General, It happened to me, Problem solving


Faith Uyi Minister Written by Faith Uyi Minister · 2 min read >

‘’ …you gain strength, courage, and confidence by every experience in which you stop to look fear in the face. You can say to yourself, I have lived through this horror. I can take the next thing that comes along. YOU MUST DO THE THINGS YOU THINK YOU CAN NOT DO.’’
I have seen and read a million quotes about fear, but none have hit me so deep as the above statement by Eleanor Roosevelt. Orphaned at an early age, she would revolutionize the office of the first lady forever.
Fear comes in different forms, shapes, and sizes but it is fear, nonetheless. It brings us to ask, is fear evil? To this question, I do not feel there is a yes or no. I would say it boils down to utility, hinging on the philosophical principle of utilitarianism.
Fear is a tool and like every tool, it could make or destroy. Let us take it back to our class on emotional intelligence. During the brush-up session, we were taught that fear is physical. It is a deep psychological reaction that shows physically. When the body experiences fear, stress hormones like cortisol and adrenaline are released. Your blood pressure and heart rate increase too. You start breathing faster, and your blood flow changes. Blood flows from your heart into your limbs preparing your body for the fight or flight reaction. You are set to either throw punches or run for your life.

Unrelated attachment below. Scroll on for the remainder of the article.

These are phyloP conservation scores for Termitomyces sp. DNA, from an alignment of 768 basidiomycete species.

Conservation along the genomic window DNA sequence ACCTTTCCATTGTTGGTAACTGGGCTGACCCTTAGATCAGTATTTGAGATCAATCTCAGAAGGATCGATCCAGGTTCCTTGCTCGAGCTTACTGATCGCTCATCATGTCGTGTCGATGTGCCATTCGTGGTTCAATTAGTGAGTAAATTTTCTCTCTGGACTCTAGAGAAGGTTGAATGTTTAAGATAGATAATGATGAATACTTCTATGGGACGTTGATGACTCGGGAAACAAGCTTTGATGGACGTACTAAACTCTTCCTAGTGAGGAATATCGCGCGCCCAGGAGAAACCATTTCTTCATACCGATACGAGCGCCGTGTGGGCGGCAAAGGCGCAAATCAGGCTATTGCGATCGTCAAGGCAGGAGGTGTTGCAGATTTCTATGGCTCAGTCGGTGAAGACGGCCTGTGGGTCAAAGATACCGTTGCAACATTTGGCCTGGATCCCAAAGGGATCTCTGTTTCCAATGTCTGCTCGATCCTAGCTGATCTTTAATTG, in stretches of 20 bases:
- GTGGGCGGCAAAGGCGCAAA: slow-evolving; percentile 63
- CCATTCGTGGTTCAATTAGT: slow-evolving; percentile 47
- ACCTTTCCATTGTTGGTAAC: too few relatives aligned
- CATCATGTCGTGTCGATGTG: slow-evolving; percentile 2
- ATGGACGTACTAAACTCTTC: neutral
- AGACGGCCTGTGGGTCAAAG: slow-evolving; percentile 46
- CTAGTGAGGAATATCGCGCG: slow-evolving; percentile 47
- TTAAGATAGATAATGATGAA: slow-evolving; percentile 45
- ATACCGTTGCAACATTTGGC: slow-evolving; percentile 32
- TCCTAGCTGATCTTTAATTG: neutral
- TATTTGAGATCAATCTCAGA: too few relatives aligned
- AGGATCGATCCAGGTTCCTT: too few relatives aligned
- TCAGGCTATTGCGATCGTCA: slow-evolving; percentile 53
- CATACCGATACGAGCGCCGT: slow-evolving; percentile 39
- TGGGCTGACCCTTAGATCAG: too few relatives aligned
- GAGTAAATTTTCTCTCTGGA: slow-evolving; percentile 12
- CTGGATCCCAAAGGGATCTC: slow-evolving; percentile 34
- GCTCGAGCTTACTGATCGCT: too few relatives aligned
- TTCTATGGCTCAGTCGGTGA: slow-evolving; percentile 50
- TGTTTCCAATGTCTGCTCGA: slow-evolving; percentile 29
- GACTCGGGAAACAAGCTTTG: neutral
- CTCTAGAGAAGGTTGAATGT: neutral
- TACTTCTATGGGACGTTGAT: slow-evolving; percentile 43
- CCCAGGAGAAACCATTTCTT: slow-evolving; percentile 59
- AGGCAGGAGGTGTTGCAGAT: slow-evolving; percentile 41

During a physical attack, the above-described scenario may occur, and you may recall it vividly. However, in the case of a psychological attack resulting from decision making, we go through the same experience but more psychologically than physically. Whatever informs fear, the reaction is always felt physically, at varying degrees.
Fear is the mind’s way of telling us that it is time to run away or to stay and fight. I greatly believe that the dilemma of what to do in the face of fear has been man’s greatest and most confusing confusion. To this problem, I have observed that the solution lies in seeing fear as a friend and not a foe. Fear is an ally and not the enemy. This perception will help us to calm the storm in our hearts, positioning us right at the eye of the hurricane.
Fear like every other element can only be to our benefit when tamed. It is a terrible leader but the most loyal of followers. We must learn to calm the storm, listen to the fear, and let it guide us to see what we need to see.
Life’s mysteries are only scary when viewed as mysteries. If we sit down to demystify them, we will realize that they hold the greatness we seek within.
Psychiatrists who treat fear and study its neurobiology have suggested that a major factor in how we experience and react to fear depends largely on the context within which we view that fear. For example, when you enter a haunted house during the Halloween season, anticipating the jump scares and understanding that they are not real threats, you can relabel the experience. However, in direct contrast, if you were attacked on a lonely dark street at night, both your emotional and thinking areas of the brain would agree it is a dangerous situation and it is time to either flee or fight.
The hippocampus which is closely related to the amygdala helps interprets the perceived threat. We must therefore put deliberate efforts into training our minds to interpret threats, especially psychological threats, calmly.
Fear is not the enemy, fear can be an ally, a tool to use, a horse to ride to victory. Fear could be a gift, but untamed fear only destroys. Our lives are ours to live, and the elements ours to use. Fear can be a teacher that only teaches those brave enough to look her in the eye, she is indeed a bridge. We must not hate fear but rather hate our inability to confront it, that is the real enemy. For everything we desire is indeed on the other side of fear.


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